Secondly it will take a massive expansion of renewables to make up what will be lost by scrapping nuclear, more than 42% of generation will be required from renewables by 2020 according to the Washington Post article. Replacing one low carbon generation technology with another will not save a puff of carbon dioxide. Meanwhile, as German reactor close down it is expected that this will lead to the emission of 400 million tonnes of carbon dioxide over the next decade.

This assumes Germany can reach its goals on renewables. Already protests are being made objecting to the pylons and power lines expected to be needed to bring electricity from wind turbines in the north of Germany to the industrialised south. Given how quick German politicians have been been to bow to nuclear protests can any investor in turbines or power lines be confident a similar policy change won't happen for them?

Mark Lynas says ditch the anti-nuclear quackery

(Environment, Policy) Permanent link


In his latest blog entry, Mark Lynas criticises those who attack nuclear energy with "no regard for proper scientific process" and draws comparisons to anti-science climate change 'deniers'. Lynas is particularly critical of Dr Chris Busby and the Green Party for allowing Busby's line to dominate its thinking, saying that this is comparible to the UK Independence Party "getting its climate change science from Lord Monkton".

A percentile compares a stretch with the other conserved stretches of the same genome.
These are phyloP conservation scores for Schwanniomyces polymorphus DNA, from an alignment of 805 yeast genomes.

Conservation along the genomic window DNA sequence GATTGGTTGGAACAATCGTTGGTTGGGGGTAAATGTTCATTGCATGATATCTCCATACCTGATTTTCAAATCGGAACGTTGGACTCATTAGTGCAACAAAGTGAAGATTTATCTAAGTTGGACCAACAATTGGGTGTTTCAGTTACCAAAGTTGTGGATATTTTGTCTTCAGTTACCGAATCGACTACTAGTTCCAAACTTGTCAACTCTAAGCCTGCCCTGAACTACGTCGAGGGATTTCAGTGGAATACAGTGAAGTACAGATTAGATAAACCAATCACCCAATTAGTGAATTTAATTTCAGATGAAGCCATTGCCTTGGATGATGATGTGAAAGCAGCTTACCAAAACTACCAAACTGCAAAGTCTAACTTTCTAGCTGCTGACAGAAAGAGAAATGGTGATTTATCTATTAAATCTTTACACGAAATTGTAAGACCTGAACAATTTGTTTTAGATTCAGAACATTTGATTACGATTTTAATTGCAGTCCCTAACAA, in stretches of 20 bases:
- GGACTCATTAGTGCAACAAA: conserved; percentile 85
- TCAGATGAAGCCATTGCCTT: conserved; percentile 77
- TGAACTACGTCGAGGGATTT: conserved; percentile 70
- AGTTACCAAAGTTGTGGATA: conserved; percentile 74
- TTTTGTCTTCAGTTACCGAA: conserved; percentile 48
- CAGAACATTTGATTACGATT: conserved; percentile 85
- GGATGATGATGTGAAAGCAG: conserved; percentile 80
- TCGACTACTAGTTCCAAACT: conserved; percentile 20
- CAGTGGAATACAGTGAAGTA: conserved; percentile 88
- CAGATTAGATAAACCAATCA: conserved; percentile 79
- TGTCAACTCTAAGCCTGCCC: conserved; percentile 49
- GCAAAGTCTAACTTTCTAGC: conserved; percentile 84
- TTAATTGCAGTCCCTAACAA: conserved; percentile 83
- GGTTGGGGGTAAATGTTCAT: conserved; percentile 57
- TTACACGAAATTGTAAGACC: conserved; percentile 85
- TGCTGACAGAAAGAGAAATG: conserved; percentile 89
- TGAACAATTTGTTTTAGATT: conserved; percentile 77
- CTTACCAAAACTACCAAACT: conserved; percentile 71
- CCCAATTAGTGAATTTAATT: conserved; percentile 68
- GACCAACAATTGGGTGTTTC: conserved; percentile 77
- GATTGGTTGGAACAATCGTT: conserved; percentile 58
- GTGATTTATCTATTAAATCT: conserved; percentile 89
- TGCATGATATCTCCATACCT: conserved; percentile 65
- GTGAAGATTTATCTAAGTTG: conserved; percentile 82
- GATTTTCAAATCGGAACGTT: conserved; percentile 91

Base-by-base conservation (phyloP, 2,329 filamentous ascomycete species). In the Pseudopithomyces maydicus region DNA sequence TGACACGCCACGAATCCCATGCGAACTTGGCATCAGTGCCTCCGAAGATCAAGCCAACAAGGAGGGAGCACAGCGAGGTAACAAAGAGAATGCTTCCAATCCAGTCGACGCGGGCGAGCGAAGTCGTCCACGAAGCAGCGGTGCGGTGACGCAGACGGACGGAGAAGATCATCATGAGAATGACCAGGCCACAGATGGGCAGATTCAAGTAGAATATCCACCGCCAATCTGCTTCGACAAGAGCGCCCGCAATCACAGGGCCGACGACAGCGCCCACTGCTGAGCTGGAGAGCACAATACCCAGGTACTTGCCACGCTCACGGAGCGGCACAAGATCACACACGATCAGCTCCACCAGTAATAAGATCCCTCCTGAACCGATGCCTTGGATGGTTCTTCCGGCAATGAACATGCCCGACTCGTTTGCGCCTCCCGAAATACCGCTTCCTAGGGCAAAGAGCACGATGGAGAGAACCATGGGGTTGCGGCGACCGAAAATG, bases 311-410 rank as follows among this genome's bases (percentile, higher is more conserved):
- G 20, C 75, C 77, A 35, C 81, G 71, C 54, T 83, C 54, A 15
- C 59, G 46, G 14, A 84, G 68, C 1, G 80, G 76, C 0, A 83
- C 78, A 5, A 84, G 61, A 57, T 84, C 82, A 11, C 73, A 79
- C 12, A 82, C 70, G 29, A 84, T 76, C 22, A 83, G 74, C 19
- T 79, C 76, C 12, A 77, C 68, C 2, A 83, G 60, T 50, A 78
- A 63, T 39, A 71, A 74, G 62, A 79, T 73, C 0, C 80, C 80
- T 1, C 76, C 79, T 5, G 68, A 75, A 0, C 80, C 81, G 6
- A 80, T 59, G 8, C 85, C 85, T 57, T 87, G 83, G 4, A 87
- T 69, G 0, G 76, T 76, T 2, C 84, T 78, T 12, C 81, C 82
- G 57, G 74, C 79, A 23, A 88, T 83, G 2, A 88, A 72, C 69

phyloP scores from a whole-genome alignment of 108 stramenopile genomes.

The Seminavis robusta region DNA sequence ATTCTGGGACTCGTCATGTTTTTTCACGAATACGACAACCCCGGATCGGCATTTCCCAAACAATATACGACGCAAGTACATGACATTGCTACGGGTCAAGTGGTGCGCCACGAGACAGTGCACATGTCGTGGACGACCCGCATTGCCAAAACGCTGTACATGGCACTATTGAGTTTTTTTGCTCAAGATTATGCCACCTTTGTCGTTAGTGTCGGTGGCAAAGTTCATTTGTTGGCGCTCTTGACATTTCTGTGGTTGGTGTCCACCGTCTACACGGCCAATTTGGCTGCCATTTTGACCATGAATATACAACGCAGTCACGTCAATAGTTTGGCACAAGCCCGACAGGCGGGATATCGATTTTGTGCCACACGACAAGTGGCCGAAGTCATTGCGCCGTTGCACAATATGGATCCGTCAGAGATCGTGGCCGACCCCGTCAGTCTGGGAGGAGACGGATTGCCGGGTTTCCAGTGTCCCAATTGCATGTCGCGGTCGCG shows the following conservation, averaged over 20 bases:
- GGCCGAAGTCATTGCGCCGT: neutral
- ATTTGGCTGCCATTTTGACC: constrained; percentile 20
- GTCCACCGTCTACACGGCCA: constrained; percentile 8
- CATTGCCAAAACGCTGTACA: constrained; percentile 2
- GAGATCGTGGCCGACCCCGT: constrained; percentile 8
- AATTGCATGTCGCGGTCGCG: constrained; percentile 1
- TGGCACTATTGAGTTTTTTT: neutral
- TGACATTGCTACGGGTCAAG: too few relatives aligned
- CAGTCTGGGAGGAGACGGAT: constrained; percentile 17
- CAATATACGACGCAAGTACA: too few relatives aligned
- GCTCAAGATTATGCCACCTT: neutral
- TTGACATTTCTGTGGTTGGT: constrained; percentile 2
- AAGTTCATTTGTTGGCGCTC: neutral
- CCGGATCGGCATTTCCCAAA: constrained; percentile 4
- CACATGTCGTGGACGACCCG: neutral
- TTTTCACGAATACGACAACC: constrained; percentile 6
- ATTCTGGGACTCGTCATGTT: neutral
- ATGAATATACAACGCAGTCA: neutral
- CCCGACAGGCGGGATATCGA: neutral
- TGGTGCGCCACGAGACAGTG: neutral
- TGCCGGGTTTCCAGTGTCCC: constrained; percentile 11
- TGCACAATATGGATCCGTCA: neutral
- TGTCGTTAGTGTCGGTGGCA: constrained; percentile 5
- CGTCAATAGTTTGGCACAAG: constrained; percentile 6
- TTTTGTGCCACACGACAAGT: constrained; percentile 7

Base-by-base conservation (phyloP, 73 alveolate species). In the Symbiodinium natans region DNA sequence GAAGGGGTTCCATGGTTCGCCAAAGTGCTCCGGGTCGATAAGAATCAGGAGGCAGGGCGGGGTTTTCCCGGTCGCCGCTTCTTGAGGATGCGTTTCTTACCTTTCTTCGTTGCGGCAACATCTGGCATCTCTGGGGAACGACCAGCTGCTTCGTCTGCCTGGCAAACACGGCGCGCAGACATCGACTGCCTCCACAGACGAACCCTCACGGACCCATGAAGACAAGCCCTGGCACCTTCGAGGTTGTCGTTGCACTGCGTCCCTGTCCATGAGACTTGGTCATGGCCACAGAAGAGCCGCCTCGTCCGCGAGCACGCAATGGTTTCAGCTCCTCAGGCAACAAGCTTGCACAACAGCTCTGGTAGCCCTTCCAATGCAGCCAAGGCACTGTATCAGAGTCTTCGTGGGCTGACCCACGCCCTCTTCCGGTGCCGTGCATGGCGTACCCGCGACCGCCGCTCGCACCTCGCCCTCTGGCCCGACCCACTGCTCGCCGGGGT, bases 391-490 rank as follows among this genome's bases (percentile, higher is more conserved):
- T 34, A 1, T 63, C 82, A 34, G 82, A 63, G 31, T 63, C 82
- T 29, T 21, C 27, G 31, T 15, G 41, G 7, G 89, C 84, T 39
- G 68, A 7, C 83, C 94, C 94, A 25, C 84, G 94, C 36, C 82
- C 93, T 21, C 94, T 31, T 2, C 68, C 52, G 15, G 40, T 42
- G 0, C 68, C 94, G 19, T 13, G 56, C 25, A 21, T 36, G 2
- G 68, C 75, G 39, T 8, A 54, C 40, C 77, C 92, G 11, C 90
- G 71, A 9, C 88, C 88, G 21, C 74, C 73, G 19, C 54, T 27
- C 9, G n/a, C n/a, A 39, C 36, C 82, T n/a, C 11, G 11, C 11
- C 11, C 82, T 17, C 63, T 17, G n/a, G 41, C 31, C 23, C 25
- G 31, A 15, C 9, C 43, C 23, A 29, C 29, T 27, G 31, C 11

Lynas raises questions about Busby's Green Audit organization, suggesting it thrives on "distrust of both the nuclear industry and official health protection and regulatory agencies, allowing them to invoke shadowy conspiracies by men in white lab coats who presumably enjoy foisting dangerous radioactive materials on an unwilling public, all no doubt controlled by a sinister mastermind."



 

What are the effects of radiation?

(Safety) Permanent link


With the situation at Fukushima Daiichi stil serious and concerns being raised by the emissions of radioacitve isotopes to the air and sea the article "The dangers of nuclear power in the light of Fukushima", written jointly by Mark Lynas and Chris Goodall is particularly welcome.